Standing precariously on a swivel chair, I reach up and slowly pull out the top most drawer of a green metal cabinet. To my left, a walrus head mount watches me, a blubbery frown forever fixed on its face. An array of mounted birds is lined up at the top of the cabinets: Superb Lyrebird, Common Loon, Golden Eagle, two gaudy male peacocks, and a Great Argus Pheasant with curly tail plumes reaching all the way up to the ceiling.

The bird skin collection at CC is named after early ornithologist Charles Aiken who collected many of the school’s bird specimens. In the top most drawer which I am carefully pulling out are some colorful South American birds. Although I am short and the drawer hard to reach, the stretch is worth it when I hold in my purple-gloved hands a shimmering Blue Dacnis from Brazil. I take it with me to a table and begin a sketch.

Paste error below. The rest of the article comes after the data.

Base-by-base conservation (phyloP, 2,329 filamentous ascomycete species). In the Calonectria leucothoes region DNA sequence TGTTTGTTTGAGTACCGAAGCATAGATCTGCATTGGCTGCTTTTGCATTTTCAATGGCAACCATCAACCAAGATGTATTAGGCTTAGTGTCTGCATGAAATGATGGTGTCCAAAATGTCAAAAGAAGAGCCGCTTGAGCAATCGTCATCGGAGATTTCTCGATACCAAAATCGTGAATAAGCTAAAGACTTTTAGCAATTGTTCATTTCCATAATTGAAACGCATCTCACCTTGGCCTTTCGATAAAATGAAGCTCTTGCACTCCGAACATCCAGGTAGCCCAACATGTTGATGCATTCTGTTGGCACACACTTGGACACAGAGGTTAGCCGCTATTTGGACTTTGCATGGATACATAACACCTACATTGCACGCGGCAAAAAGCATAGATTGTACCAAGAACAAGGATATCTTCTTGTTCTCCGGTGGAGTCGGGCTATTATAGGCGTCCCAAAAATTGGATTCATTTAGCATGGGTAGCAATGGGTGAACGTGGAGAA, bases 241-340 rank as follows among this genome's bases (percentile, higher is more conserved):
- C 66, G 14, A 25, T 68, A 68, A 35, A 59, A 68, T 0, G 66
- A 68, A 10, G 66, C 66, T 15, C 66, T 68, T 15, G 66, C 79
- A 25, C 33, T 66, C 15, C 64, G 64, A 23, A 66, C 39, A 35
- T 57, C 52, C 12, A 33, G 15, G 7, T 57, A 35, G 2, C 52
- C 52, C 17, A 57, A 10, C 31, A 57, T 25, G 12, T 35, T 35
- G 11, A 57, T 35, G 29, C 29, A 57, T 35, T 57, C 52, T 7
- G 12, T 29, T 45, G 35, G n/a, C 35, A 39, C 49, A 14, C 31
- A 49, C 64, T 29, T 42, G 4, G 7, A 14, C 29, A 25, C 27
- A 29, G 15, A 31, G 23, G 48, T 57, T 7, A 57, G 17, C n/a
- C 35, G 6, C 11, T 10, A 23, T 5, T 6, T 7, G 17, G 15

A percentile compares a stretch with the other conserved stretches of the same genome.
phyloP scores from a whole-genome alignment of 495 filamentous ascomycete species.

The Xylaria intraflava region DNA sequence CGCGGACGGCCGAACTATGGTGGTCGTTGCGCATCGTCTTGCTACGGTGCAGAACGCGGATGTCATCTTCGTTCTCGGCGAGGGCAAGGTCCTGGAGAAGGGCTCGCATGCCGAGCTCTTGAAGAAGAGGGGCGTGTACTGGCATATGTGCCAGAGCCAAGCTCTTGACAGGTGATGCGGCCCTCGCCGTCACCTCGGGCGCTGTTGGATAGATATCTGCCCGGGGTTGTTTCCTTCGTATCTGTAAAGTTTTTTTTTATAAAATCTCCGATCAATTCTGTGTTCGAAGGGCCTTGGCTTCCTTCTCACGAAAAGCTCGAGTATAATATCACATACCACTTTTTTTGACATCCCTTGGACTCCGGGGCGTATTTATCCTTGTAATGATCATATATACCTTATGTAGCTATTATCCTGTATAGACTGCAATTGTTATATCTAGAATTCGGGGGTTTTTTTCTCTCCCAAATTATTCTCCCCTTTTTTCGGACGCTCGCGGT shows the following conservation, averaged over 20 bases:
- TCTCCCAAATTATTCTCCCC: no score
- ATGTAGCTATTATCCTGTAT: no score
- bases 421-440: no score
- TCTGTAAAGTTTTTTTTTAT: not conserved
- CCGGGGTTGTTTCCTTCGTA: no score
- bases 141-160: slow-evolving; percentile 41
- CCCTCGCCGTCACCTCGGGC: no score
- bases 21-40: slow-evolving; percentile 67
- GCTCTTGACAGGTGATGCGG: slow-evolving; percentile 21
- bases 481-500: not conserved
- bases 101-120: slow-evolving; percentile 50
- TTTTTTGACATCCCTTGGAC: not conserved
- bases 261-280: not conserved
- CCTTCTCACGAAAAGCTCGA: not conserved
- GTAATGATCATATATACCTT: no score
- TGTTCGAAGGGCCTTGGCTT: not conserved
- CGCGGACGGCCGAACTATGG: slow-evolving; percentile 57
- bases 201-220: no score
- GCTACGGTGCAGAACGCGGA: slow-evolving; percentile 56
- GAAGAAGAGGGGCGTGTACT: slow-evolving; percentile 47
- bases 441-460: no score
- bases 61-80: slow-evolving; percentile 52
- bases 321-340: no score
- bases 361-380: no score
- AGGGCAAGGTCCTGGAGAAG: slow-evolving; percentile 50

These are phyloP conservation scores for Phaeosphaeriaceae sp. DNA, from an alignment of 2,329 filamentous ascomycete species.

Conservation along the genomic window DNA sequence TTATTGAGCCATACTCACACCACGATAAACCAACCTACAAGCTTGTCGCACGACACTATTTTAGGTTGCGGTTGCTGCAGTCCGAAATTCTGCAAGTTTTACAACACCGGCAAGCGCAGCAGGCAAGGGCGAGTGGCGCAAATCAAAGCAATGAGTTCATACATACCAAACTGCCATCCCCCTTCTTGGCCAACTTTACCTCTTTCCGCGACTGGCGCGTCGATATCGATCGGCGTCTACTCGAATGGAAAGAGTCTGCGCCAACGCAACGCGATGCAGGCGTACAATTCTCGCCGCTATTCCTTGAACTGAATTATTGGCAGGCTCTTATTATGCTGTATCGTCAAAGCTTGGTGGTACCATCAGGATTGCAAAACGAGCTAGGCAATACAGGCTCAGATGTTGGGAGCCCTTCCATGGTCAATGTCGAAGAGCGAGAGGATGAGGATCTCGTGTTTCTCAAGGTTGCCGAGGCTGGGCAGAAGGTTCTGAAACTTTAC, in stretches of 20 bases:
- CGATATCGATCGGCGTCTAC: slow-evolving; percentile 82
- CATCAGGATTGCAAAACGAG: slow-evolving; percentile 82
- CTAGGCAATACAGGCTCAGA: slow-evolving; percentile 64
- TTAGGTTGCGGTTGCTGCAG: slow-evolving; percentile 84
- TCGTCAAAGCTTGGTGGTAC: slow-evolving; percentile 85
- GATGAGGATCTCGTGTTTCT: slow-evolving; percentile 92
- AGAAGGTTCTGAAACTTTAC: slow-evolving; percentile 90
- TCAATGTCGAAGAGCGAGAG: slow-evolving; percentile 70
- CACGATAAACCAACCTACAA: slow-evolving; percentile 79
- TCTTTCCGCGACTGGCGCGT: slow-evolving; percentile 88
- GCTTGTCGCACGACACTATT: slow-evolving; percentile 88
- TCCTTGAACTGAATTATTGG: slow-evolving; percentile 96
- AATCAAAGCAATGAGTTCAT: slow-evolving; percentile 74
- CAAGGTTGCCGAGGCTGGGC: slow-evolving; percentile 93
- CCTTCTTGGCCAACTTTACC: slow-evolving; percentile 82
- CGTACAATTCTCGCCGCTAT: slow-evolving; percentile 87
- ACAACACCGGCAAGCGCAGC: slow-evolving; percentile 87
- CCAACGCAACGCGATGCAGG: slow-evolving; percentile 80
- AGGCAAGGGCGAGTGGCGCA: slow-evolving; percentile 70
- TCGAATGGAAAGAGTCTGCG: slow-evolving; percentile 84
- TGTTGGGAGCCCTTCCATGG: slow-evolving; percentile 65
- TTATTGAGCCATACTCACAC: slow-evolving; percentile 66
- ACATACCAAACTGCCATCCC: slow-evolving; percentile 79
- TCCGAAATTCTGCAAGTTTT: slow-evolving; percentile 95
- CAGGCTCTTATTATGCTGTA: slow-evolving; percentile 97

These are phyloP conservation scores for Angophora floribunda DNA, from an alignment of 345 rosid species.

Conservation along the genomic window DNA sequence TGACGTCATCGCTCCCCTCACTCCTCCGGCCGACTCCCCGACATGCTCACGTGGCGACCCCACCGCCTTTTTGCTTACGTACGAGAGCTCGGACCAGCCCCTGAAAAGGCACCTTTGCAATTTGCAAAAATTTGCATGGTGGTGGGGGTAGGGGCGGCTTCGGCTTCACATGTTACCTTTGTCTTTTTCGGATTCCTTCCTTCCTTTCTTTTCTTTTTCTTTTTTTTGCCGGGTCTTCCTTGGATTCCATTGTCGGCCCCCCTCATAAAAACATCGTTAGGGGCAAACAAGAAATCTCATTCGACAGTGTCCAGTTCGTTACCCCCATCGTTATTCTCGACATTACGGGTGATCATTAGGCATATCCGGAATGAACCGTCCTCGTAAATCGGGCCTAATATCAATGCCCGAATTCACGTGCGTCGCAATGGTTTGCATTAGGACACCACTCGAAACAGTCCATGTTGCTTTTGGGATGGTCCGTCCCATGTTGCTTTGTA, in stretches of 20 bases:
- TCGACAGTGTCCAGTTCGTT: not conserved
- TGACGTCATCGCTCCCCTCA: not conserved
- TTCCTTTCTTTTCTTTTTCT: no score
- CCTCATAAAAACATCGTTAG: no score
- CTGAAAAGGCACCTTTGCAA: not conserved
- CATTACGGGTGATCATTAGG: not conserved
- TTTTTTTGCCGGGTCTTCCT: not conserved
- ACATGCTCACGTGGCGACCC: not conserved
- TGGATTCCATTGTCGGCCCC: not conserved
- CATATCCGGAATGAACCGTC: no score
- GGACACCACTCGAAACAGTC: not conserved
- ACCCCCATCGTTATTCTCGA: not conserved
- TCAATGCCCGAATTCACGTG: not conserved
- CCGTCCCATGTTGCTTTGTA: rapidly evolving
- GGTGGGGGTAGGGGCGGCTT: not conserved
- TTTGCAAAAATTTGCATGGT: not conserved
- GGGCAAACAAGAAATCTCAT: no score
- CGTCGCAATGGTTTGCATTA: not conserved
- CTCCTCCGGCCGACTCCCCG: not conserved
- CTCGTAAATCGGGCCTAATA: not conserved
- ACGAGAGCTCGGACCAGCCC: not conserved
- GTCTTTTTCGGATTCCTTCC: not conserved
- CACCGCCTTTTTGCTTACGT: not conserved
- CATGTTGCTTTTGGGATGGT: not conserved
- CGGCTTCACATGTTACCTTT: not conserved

I have made several visits to the collection now, primarily to sketch, but sometimes to ogle. Others find collections useful for studying the minute details of taxonomy. It could certainly be working ground for improving identification skills for, say, Empidonox flycatchers. Most museums and many universities have skin collections. I highly recommend asking around, the experience is worth it.

Andean Condor wing 















Visiting a collection at the University of Florida

Photo Courtesy of Andy Bankert